School Board Passes Policy That Protects First Amendment Rights In Response To Teachers’ Lawsuit

The Loudoun County school board voted on a revised professional conduct policy to specifically mention “Protected Speech” and the First Amendment rights of employees.

The new policy is a response to Loudoun County Public Schools (LCPS) teacher Tanner Cross who went viral for his comments at a school board meeting in May, where he spoke out against the district’s gender policy and was put on administrative leave shortly afterward. On Aug. 30 the Virginia Supreme Court ruled to reinstate him, calling his removal “likely unconstitutional.”

The district’s gender policy, which was eventually passed in August, requires staff to use student-chosen pronouns regardless of their beliefs or the students’ biological sex or gender.

Alliance Defending Freedom is representing Cross, along with two other LCPS teachers, Monica Gill and Kim Wright, who are suing the school district over the gender policy and their First Amendment rights.

The gender policy also allows students access to bathrooms, locker rooms and sports teams based on their chosen gender identity.

“Employees of the school division must recognize that they are in a position of public trust,” the revised professional conduct policy said under the “Protected Speech” section. “However, nothing in this policy or any other policy shall be interpreted as abridging an employee’s First Amendment right to engage in protected speech or their right to a private life outside of their work responsibilities except as provided by law.”

Loudoun County has been ground zero for school board activism and parental pushback over the school district’s policies as they relate to issues like masks, COVID-19 vaccines and critical race theory (CRT).

CRT holds that America is fundamentally racist, yet it teaches people to view every social interaction and person in terms of race. Its adherents pursue “antiracism” through the end of merit, objective truth and the adoption of race-based policies.

Free to Learn (FTL), an anti-CRT organization, launched a $500,000 advertising campaign on Sunday to target the the LCPS school board ahead of Tuesday night’s school board meeting and the start of the school year, FTL’s President Alleigh Marré told the Daily Caller News Foundation ahead of Tuesday’s school board meeting.

FTL launched and announced its $1 million advertising campaign so students can be “free from pressure or requirements to subscribe to a singular worldview and activist curriculum with a political agenda.” Marré said Loudoun was one of a handful of places FTL chose to focus on as it is an “egregious example of some of this activism and political curriculum seeping into the district and into classrooms.”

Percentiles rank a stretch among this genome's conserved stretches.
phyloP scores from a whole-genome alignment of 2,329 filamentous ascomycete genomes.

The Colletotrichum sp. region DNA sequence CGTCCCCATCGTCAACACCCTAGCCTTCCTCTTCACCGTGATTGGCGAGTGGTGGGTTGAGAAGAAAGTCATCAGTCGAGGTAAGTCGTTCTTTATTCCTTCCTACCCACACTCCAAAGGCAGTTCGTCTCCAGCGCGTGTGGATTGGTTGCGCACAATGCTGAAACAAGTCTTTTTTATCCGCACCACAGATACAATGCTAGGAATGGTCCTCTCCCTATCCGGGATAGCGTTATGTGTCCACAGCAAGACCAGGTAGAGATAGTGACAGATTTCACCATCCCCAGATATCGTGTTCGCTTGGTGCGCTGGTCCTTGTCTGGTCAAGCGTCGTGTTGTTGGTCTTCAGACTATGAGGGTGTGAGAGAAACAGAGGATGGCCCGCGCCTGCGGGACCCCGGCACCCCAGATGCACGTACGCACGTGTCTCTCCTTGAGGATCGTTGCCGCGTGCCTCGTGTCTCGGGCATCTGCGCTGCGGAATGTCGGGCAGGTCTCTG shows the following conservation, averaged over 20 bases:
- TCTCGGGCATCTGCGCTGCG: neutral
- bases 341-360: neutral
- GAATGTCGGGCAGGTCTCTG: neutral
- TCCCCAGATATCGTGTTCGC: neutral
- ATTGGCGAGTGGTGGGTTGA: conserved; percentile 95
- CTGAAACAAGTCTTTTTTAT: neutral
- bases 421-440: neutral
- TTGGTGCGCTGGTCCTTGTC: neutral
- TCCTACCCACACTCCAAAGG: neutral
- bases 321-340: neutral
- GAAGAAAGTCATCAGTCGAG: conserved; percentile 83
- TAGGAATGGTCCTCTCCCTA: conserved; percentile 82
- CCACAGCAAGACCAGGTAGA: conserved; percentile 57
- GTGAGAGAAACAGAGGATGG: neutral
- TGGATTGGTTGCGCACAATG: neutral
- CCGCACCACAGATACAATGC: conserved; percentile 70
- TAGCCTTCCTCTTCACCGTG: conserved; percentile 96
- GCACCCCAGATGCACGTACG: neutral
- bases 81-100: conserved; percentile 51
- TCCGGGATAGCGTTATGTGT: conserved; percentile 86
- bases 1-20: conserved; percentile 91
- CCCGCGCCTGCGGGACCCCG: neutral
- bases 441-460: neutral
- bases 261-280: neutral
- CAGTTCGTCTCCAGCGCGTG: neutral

The modified policy also outlines a “Commitment to Equitable Treatment,” where “Employees are expected to support the school division’s commitment to action-oriented equity and nondiscrimination practices through the performance of their job duties in order to promote respect, professionalism, civility and inclusivity for all persons.”

Tuesday’s LCPS school board meeting featured nearly two hours of public comment from frustrated parents and community members, but it did not allow public viewing. Instead, speakers were brought into the room in groups of 10 to speak for their allotted minute and thirty seconds.

Through the advertisements, FTL hopes “to lift the voices of these parents and teachers who up to this point, have been largely ignored” and “make it a little bit harder for the school board and the administration to ignore the community members and parents in Loudon County,” Marré said.

Marré said one of the most disturbing examples she had heard out of Loudoun County came from Laura Morris, the LCPS teacher who quit publicly at a school board meeting over the district’s “highly politicized agenda” and intolerance toward dissenting opinions.

“What was most disturbing to me was her account where she shared that teachers and staff within the district were encouraged to rat out their peers and colleagues who may have a different opinion even in their personal life,” Marré said. “When you start getting to that sort of desired control from the leadership and the administration, that’s extremely disturbing.”

“It is our hope that with this … the school board and the administration will step it up as far as listening to some of these concerns and not just ignore them as they have been,” Marré said. “Because right now, the school is just running roughshod over anyone who has a dissenting opinion to the point where teachers are leaving their jobs and the kids that they love teaching and supporting.”

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